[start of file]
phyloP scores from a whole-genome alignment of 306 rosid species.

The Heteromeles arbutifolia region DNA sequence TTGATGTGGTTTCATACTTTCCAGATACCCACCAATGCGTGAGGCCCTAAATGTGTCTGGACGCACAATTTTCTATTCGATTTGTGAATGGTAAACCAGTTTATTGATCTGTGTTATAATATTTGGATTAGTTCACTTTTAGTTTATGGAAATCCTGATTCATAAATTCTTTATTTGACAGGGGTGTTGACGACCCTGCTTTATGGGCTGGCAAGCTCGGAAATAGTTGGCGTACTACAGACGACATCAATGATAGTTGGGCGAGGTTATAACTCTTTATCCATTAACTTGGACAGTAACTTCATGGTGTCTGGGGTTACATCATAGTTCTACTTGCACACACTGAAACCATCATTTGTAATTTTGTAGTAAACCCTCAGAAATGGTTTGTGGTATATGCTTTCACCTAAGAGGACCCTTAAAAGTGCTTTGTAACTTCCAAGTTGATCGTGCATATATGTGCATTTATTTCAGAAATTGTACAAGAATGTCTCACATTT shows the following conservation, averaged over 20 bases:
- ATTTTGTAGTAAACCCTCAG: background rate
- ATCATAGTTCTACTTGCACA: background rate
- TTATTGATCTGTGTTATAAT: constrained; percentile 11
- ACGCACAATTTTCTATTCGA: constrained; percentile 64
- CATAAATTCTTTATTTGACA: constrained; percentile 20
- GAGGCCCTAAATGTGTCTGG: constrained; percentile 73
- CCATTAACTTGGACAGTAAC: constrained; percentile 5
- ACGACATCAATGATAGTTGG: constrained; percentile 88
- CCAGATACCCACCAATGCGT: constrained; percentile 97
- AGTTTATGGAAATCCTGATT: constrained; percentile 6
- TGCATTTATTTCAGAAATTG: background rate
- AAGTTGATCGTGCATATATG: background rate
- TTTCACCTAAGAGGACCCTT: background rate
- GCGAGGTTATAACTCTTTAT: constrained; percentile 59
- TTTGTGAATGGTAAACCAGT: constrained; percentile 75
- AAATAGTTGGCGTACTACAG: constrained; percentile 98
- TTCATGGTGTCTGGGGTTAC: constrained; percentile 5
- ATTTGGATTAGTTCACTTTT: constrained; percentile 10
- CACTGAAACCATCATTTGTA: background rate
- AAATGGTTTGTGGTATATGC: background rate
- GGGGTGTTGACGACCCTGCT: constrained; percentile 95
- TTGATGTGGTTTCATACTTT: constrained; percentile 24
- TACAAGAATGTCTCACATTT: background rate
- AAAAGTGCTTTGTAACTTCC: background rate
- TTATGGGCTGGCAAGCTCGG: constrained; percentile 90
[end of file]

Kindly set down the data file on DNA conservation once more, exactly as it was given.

phyloP scores from a whole-genome alignment of 306 rosid species.

The Heteromeles arbutifolia region DNA sequence TTGATGTGGTTTCATACTTTCCAGATACCCACCAATGCGTGAGGCCCTAAATGTGTCTGGACGCACAATTTTCTATTCGATTTGTGAATGGTAAACCAGTTTATTGATCTGTGTTATAATATTTGGATTAGTTCACTTTTAGTTTATGGAAATCCTGATTCATAAATTCTTTATTTGACAGGGGTGTTGACGACCCTGCTTTATGGGCTGGCAAGCTCGGAAATAGTTGGCGTACTACAGACGACATCAATGATAGTTGGGCGAGGTTATAACTCTTTATCCATTAACTTGGACAGTAACTTCATGGTGTCTGGGGTTACATCATAGTTCTACTTGCACACACTGAAACCATCATTTGTAATTTTGTAGTAAACCCTCAGAAATGGTTTGTGGTATATGCTTTCACCTAAGAGGACCCTTAAAAGTGCTTTGTAACTTCCAAGTTGATCGTGCATATATGTGCATTTATTTCAGAAATTGTACAAGAATGTCTCACATTT shows the following conservation, averaged over 20 bases:
- ATTTTGTAGTAAACCCTCAG: background rate
- ATCATAGTTCTACTTGCACA: background rate
- TTATTGATCTGTGTTATAAT: constrained; percentile 11
- ACGCACAATTTTCTATTCGA: constrained; percentile 64
- CATAAATTCTTTATTTGACA: constrained; percentile 20
- GAGGCCCTAAATGTGTCTGG: constrained; percentile 73
- CCATTAACTTGGACAGTAAC: constrained; percentile 5
- ACGACATCAATGATAGTTGG: constrained; percentile 88
- CCAGATACCCACCAATGCGT: constrained; percentile 97
- AGTTTATGGAAATCCTGATT: constrained; percentile 6
- TGCATTTATTTCAGAAATTG: background rate
- AAGTTGATCGTGCATATATG: background rate
- TTTCACCTAAGAGGACCCTT: background rate
- GCGAGGTTATAACTCTTTAT: constrained; percentile 59
- TTTGTGAATGGTAAACCAGT: constrained; percentile 75
- AAATAGTTGGCGTACTACAG: constrained; percentile 98
- TTCATGGTGTCTGGGGTTAC: constrained; percentile 5
- ATTTGGATTAGTTCACTTTT: constrained; percentile 10
- CACTGAAACCATCATTTGTA: background rate
- AAATGGTTTGTGGTATATGC: background rate
- GGGGTGTTGACGACCCTGCT: constrained; percentile 95
- TTGATGTGGTTTCATACTTT: constrained; percentile 24
- TACAAGAATGTCTCACATTT: background rate
- AAAAGTGCTTTGTAACTTCC: background rate
- TTATGGGCTGGCAAGCTCGG: constrained; percentile 90